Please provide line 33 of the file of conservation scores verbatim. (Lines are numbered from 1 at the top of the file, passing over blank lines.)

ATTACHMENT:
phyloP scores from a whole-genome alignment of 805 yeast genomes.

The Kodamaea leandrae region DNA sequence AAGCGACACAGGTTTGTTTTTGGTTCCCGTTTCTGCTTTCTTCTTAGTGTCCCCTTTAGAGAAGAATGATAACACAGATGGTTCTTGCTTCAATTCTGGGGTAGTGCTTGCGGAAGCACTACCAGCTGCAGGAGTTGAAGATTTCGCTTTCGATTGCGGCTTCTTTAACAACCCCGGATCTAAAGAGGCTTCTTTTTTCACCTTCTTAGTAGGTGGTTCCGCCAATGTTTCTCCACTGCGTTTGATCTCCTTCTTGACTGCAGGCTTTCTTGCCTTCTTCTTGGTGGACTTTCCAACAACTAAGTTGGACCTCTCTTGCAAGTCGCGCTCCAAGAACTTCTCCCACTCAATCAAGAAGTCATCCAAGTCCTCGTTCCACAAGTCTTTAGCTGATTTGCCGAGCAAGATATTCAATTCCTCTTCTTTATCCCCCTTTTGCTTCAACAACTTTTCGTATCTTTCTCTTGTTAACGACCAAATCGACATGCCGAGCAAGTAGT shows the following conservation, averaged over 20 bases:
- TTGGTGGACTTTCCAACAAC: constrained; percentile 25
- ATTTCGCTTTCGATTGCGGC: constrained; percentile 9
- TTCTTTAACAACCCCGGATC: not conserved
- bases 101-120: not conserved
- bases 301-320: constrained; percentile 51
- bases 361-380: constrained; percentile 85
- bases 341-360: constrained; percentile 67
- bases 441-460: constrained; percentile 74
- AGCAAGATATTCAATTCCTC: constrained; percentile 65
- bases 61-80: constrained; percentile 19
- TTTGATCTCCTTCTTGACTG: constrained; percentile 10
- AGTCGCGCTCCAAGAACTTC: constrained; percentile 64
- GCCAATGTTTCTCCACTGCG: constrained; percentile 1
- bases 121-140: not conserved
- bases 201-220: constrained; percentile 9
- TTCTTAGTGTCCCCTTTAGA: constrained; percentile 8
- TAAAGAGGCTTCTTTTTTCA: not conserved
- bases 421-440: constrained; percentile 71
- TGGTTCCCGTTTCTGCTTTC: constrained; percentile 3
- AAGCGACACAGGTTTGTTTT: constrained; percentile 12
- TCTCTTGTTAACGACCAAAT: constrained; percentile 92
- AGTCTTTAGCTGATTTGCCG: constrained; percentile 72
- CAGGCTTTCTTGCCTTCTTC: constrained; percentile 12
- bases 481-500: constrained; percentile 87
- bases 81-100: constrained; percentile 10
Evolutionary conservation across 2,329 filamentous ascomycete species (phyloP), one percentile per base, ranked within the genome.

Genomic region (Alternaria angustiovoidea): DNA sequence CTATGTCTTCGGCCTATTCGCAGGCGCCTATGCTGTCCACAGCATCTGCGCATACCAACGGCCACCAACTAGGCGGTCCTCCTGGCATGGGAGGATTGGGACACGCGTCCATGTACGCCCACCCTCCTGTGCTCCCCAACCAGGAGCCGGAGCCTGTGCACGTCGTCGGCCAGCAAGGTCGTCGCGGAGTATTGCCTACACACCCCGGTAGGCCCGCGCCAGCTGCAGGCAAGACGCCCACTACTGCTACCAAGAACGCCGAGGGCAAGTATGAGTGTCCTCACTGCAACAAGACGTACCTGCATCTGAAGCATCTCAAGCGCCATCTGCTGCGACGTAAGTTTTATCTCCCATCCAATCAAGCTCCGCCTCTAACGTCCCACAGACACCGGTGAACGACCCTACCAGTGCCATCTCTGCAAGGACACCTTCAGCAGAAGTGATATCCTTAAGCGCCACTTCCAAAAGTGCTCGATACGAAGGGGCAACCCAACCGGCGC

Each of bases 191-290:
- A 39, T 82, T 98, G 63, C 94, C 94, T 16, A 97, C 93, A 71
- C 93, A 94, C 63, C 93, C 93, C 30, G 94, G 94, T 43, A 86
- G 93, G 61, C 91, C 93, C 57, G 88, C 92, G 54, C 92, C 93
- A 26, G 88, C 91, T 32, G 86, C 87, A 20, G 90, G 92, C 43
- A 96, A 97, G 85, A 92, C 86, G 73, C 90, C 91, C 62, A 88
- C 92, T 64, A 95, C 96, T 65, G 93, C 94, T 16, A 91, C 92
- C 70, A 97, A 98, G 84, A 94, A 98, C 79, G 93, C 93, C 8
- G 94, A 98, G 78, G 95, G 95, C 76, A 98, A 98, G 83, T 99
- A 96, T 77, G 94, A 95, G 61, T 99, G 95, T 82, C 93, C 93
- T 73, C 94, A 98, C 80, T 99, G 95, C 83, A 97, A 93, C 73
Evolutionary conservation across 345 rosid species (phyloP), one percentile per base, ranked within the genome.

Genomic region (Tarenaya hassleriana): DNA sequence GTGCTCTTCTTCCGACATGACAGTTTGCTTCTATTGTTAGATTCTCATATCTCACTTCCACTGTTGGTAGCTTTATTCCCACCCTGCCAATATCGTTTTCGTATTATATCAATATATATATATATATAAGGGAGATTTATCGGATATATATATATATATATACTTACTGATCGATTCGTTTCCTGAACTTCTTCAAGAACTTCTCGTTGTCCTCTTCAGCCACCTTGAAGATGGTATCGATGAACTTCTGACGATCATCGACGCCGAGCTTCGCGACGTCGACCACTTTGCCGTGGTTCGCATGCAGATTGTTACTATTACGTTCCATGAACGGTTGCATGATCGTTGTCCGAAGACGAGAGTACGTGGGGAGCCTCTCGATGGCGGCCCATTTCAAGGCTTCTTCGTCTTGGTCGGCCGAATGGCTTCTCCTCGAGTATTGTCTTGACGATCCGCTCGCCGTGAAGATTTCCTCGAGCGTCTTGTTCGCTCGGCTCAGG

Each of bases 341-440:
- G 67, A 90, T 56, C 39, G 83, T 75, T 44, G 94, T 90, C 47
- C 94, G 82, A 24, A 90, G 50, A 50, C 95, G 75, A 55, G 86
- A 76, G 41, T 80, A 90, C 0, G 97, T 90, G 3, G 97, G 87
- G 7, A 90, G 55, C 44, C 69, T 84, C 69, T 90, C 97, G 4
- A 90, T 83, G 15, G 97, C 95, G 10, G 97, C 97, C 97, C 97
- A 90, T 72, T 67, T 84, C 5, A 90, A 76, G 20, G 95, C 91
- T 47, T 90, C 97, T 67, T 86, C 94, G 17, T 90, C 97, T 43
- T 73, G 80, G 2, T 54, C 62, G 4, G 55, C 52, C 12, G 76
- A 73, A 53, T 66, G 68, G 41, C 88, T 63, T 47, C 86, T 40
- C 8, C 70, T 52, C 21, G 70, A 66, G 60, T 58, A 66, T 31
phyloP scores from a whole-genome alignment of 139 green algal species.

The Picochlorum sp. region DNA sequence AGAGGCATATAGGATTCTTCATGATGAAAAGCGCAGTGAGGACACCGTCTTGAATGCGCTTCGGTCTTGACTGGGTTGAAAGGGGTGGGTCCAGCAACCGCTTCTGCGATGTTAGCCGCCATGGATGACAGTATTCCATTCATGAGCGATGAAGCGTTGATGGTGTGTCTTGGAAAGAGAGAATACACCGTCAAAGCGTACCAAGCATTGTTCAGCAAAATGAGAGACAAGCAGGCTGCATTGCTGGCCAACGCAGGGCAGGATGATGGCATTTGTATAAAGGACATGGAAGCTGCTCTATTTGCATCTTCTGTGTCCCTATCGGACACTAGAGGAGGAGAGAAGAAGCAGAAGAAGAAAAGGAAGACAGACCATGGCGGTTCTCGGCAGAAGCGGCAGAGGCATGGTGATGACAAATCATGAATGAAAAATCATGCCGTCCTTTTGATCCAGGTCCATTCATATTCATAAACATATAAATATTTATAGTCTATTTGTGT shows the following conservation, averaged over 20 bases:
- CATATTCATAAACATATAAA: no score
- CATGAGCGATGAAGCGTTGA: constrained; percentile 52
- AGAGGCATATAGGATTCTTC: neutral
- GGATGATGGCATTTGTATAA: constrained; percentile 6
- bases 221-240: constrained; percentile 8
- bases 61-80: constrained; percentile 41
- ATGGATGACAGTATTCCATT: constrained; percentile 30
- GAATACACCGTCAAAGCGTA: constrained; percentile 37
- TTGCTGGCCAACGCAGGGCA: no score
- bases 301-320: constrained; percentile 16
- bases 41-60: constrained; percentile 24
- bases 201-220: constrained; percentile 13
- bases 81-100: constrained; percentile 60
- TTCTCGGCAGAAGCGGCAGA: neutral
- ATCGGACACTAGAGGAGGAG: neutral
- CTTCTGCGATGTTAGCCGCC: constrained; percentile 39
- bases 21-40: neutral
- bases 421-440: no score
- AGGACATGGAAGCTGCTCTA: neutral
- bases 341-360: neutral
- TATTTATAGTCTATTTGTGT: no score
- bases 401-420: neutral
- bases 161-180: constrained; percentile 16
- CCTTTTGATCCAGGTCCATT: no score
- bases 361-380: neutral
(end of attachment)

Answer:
- G 93, G 61, C 91, C 93, C 57, G 88, C 92, G 54, C 92, C 93